Accepting our role in voting for a man who was supposed to bring jobs but instead has wrought divisions and fear, facing exactly what it means to be free, the responsibility required of us all to ensure that very freedom reaches everyone within our borders, regardless of color or ethnicity or gender or who we love, we are waking up, one white American at a time. Integrated apartment complexes where children of all colors swap a Jigglypuff for a Pikachu and race on bikes long into a summer evening, where the only hoods worn are those of batman and spiderman as shouts of little boys fill the air, this is how we ensure a different future.  And phone calls to someone who hears us say we were wrong, this is the first step. Many steps will follow, but we have to begin with this brave honest self-evaluation. Our future depends on it.

First they came for the Socialists, and I did not speak out—
Because I was not a Socialist.

Then they came for the Trade Unionists, and I did not speak out—
Because I was not a Trade Unionist.

Then they came for the Jews, and I did not speak out—
Because I was not a Jew.

Then they came for me—and there was no one left to speak for me.



What I Have Learned from the Tooth Fairy

It has been a week since I was forcibly pulled from my routine, slowed from commitments and chores and larger responsibilities to rest my brain from another concussion in only two months, this time after being rear-ended by a bus. I am not healed fully yet, I am still supposed to avoid screens and allow my eyes to look at apparently nothing beyond flowers and butterflies. I hate not being able to read constantly, I hate not being able to write daily. I want my life back, I want my schedule returned, with maybe a few adjustments. Yet the events of the past week have made clear that taking time to see those flowers and smell them as well, to be completely present as my Plum heads into first grade with time to notice all the changes this summer has brought, this time is a gift. Much like the wand that the tooth fairy left him last night, sometimes the best gifts are tiny, filled with magic that I miss. I am often too busy to notice them. More often than not, I need a major shift in my universe to clear my thinking and sharpen my vision.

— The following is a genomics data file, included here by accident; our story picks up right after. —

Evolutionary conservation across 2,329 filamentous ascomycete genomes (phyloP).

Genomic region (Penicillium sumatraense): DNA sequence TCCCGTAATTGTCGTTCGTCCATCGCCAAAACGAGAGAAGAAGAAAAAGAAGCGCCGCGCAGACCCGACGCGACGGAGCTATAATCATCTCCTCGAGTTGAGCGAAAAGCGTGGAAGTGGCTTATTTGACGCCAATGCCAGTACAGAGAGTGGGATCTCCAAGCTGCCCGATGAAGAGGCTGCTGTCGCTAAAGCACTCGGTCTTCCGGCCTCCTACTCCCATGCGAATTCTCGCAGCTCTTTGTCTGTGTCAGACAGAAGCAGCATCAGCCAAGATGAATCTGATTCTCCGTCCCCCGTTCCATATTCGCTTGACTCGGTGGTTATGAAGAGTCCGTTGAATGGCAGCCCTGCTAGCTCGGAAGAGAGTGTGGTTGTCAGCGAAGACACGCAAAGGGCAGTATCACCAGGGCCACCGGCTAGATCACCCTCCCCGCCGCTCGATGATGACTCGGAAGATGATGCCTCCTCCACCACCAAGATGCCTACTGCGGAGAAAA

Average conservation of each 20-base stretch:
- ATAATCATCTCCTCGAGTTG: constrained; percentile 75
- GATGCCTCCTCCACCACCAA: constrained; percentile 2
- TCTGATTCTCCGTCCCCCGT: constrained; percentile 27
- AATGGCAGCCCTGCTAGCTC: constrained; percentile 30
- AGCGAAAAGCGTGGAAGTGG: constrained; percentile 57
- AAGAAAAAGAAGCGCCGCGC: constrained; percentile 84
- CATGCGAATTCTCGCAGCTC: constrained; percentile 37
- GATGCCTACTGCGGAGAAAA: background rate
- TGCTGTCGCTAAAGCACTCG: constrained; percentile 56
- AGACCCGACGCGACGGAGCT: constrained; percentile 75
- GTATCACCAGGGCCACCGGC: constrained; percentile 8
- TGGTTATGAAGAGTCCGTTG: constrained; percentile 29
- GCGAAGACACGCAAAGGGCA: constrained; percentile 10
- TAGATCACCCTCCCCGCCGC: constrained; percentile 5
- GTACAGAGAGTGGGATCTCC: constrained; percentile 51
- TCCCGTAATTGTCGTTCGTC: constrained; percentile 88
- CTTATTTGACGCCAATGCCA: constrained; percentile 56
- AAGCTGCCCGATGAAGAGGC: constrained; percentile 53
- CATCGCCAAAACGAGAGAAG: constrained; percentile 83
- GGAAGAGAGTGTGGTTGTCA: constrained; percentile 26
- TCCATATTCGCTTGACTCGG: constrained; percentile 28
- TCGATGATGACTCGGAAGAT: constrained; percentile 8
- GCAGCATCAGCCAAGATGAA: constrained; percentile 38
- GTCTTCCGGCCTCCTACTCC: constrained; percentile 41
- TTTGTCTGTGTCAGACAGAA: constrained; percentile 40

My Plum has held on to his first loose tooth for many months, avoiding letting go of the inevitable. He was afraid of the pain, freaked out about losing what was clearly part of his body. Even as a new tooth sprouted up behind this wobbly baby tooth, he refused to follow the wise words of all around him, he wouldn’t wiggle it. He chose to eat around it, then began to choose soft foods to ensure he didn’t bump it. Finally nature prevailed and last night his tooth was hanging on by a literal thread. Reaching for a bit of gauze, I asked once more to feel how loose it was. One tiny tug and out it came. His relief filled the room, he rushed to look in the mirror, a spontaneous hug came my way and the decision was made that I am in charge of extracting all future teeth. As he slept the tooth fairy visited, bringing delightful gifts I had purchased over a year ago from an Etsy shop in preparation. Today he is twirling the wand she left behind and reading his note again and again, glorying in his elevation to “big boy.” I realize as I often do, I can learn from him.